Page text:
Kirk Muller - Selected second overall in the 1984 draft, Muller made an instant impact at age 18. His rookie season saw him put up 17 goals and 37 assists; and he improved on both totals in the following two seasons. Muller ended up with 68 goal sand 128 assists in 236 games in the pre-Lou era. He wasn't Super Mario, but Muller was excellent and something a Devils team looking for respect sorely needed.
Mel Bridgman - Captain of the team from 1984-87, Bridgman spent the prime of his career with the Devils. He led the team in scoring in both of the 1983-84 and 1984-85 seasons, giving the team some needed offense. While he was traded in the 1986-87 season, his tenure in New Jersey ended with 76 goals and 148 assists in 288 games, one of the most prolific scorers on those early Devils teams.
Aaron Broten - He started as a Rockie, but he came into his own as a Devil in the 1980s. Prior to Lou, Broten put up 95 goals and 175 assists in the 349 games. Broten's second best year in his career came in the 1986-87 season Broten was a decent player on his own from the very beginning of the New Jersey era.
The International Devils Mount Rushmore - Four prominent non-North American New Jersey Devils.
Elias - Well, see above for the description on the Next Rushmore status
Viacheslav Fetisov - It took Lou a trip to the USSR to negotiate this deal as Fetisov would not defect; but he (along with Alexei Kasatonov) as one of the first Soviet players to play in the NHL without defection. Fetisov came over late in his career at age 31, but he was an excellent defender in the 6 seasons he played in New Jersey. He did not win the Stanley Cup with New Jersey, as he was traded to Detroit during the 1995 season; but he earned his rings with the Red Wings later that decade.
Sergei Brylin - "Sarge" was the very definition of a utility player, a jack-of-all-trades forward. He could play center, he could play wing, and if you asked him to, he'd play defense as well. Was Brylin a great player per se? No, but he was decent enough to stay on the Devils roster, chip in some points on a second or third line, and fill in spots as necessary. His sole NHL team was New Jersey, he scored only 129 goals and 179 assists in 765 games, and he's one of 5 Devils to have won all three Stanley Cups in the franchise history. A Jersey cult hero straight out of Moscow.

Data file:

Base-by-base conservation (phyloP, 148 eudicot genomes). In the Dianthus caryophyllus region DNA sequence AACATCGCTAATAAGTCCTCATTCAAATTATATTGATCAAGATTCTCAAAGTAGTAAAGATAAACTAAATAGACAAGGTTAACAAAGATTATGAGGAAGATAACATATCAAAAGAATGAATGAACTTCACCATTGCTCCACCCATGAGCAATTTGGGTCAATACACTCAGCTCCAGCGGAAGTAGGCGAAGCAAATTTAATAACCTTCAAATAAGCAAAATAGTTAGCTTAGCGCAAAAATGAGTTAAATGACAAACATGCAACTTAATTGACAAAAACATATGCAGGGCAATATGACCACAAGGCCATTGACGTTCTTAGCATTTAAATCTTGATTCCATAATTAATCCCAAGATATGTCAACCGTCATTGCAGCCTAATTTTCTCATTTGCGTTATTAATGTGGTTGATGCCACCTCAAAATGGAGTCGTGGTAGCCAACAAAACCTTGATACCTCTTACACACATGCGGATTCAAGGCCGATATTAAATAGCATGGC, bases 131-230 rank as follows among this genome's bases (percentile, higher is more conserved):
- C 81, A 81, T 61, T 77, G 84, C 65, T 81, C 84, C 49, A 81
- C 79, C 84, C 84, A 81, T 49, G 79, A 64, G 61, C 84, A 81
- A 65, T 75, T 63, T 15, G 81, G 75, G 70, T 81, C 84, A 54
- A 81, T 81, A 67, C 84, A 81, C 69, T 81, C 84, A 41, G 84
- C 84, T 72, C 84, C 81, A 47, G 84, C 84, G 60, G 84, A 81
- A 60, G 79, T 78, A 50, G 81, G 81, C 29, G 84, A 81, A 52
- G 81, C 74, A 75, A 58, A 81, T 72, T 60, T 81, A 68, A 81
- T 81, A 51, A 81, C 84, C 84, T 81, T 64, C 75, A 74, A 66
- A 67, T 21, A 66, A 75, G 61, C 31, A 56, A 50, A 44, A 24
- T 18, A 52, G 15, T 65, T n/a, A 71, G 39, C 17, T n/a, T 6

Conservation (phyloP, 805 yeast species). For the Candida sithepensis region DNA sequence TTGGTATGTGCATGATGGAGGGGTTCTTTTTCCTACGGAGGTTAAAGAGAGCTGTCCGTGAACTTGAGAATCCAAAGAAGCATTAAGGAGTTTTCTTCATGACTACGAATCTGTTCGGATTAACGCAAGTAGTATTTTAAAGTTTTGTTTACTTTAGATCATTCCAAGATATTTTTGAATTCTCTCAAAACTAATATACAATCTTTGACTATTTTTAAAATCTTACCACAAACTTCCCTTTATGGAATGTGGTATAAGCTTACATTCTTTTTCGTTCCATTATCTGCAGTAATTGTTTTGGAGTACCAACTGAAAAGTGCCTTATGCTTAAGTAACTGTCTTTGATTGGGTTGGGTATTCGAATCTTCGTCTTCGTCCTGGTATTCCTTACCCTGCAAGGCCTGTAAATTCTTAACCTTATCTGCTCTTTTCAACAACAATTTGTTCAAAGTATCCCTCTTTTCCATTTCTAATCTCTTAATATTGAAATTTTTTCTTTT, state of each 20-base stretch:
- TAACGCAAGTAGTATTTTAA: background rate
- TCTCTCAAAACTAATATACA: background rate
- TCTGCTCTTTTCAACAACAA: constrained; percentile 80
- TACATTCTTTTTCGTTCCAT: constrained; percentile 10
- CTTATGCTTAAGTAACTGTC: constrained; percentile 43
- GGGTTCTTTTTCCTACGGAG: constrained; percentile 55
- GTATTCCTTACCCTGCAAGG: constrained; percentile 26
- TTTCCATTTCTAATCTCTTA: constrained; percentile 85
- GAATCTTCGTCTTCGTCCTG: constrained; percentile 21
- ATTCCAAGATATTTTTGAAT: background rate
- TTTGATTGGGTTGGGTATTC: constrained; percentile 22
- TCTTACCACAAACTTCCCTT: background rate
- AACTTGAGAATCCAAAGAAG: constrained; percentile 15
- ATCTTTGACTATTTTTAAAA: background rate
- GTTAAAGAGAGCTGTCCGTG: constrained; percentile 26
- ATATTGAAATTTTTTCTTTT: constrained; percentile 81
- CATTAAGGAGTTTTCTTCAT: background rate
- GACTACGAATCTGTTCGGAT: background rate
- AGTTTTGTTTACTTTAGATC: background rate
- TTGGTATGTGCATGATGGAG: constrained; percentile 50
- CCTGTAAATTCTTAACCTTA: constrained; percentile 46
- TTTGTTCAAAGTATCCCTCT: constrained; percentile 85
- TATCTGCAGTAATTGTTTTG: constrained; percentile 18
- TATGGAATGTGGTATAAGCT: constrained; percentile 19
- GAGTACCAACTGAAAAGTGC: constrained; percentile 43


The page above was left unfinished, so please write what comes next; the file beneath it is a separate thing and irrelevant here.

Patrik Sundstrom - Sundstrom began a productive career with the Vancouver Canucks; but his short time in New Jersey was important. As much as you can make cases for Petr Sykora, Bobby Holik, and Peter Stastny (among others); Sundstrom's ridiculous 1988 playoff performance (7 goals, 13 assists; got 8 points in one game) led the team was a big reason why the Devils went on that Cinderella run. Plus, he continued putting up the points as he finished his 5 seasons with 86 goals and 160 assists in 305 games. Sundstrom also won the Viking Award (best Swedish player in North America, voted on by the players) in 1988-89 as a Devil.
Here are some more monument ideas where I don't have any suggestions for, but feel free to come up with your own selections.
The Playoff Heroes Mount Rushmore - Four players who made it possible for the New Jersey Devils to achieve playoff glory by playing well out of their mind. (This is also known as the Claude Lemieux monument.)
The Dubious Devils Mount Rushmore - Four prominent people in the New Jersey Devils franchise who didn't do well. And I don't mean they were disappointing, they were down right awful. (This one is difficult as anyone who is truly bad wasn't on the team for long.)
The Cult Heroes Mount Rushmore - Four New Jersey Devils players or personnel who were good, not necessarily great, but were important figures at the time to the team. (This is also known as the Sergei Brylin monument.)
The Short Term Devils Mount Rushmore - Four New Jersey Devils players or personnel who weren't a long-term part of the franchise, but excelled in the short time they were here. (e.g. less than 2 seasons)
The Non-Martin Brodeur Goaltenders Mount Rushmore - Martin Brodeur has been such an important part of the Devils; it's easy to forget the other goaltenders who have done well for some period of time for this franchise. (Would you put in Scott Clemmensen? Sean Burke? Craig Billington? There's room for debate here.)
The Traded Players Devils Mount Rushmore - Four players who became members of the New Jersey Devils franchise by a trade and were exceptional in their time as Devils. (Yes, Scott Niedermayer would count here, since his draft pick was the result of a trade.)
The Wish They Weren't Traded Devils Mount Rushmore - Four players who the New Jersey Devils franchise traded away that were regrettable in retrospect. (Would Bill Guerin qualify? Maybe, maybe not. Depends on how you view the situation.)
Please feel free to offer your own nominations for one of these, some of these, or even all of these in the comments. Please don't hesitate to come up with one of your own, too. Thanks for reading.